OSH is regulated at international, regional and national levels. Safety and health in the workplace does not just apply to typically dangerous jobs, such as working at height or with chemicals, but to all places of employment, including offices. Additionally, OSH laws and regulations also include the requirement of employers to adapt work and the workplace to the capabilities of the workers in light of their physical and mental health.
The burden of occupational mortality and morbidity is not equally distributed across the world, among industries and among the workforce. About two-thirds (65 per cent) of global work-related mortality is estimated to occur in Asia, followed by Africa (11.8 per cent), Europe (11.7 per cent), Americas (10.9 per cent) and Oceania (0.6 per cent). The rates of fatal occupational accidents per 100,000 workers also show stark regional differences, with rates in Africa and Asia 4 to 5 times higher than those in Europe.
Furthermore, manufacturing, construction, transportation and storage are the industries that experience the highest level of work-related accidents. In these highly hazardous sectors — as elsewhere — work-related injuries are not equally distributed among the workforce. The workers most exposed to work-related injuries are those in precarious employment (temporary, casual or part-time workers), workers in informal employment, those working in small and medium-sized enterprises (SMEs), and work performed by groups subject to discrimination and marginalization (such as migrant workers, young workers and racial and ethnic minorities).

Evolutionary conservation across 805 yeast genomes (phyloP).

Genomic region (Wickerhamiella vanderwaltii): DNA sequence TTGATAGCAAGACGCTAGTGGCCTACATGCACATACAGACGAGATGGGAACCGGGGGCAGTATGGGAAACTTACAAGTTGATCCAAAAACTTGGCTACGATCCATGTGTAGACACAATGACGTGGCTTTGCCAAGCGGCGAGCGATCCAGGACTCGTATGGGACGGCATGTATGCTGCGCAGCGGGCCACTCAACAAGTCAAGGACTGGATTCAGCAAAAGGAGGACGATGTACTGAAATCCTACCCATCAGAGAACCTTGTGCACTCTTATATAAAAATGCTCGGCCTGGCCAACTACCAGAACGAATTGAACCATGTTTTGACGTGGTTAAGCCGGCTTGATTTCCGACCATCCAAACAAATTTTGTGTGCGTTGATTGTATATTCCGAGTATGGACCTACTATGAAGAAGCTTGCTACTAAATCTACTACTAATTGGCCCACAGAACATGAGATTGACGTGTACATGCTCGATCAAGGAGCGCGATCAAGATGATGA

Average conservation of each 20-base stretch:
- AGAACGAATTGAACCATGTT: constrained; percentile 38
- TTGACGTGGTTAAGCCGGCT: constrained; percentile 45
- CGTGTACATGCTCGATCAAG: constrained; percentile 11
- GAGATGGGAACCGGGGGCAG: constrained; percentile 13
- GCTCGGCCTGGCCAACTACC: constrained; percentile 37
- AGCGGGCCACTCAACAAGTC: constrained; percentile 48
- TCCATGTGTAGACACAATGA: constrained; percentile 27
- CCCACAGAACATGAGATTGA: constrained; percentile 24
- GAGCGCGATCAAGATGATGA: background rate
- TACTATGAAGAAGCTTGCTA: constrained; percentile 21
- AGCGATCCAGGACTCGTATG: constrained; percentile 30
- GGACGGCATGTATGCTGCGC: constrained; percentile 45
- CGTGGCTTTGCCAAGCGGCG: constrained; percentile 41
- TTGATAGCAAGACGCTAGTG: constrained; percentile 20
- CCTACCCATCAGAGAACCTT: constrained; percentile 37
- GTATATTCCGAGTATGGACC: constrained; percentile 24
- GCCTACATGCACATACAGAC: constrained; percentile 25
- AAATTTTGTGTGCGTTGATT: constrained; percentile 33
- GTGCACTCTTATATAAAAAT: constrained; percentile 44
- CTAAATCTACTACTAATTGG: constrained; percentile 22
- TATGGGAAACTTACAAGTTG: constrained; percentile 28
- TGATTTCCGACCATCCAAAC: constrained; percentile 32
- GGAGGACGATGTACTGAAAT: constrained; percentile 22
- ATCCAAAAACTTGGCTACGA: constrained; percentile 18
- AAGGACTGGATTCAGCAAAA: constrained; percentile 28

Work-related injuries vary in scale and have multiple causes, but relate primarily to deficient national OSH systems, including the legislative framework and weak regulatory oversight, and the absence of a culture of safety and health at the national and workplace levels. When large-scale work disasters such as the Rana Plaza accident in April 2013 occur, they often reveal the absence of universal employment injury protection schemes, which leave victims and their dependants without any financial, medical or rehabilitation support.
Human Rights Due Diligence
As part of the corporate responsibility to protect and respect human rights outlined in the UN Guiding Principles on Business and Human Rights
(UNGPs), entitlement to safe and healthy workplaces for workers should be reflected in the human rights due diligence approaches businesses conduct. While OSH hazards are intrinsic to all workplaces around the world, businesses need to pay particular attention to workplaces in countries with limited resources, weak legal frameworks, and inadequate enforcement and support functions.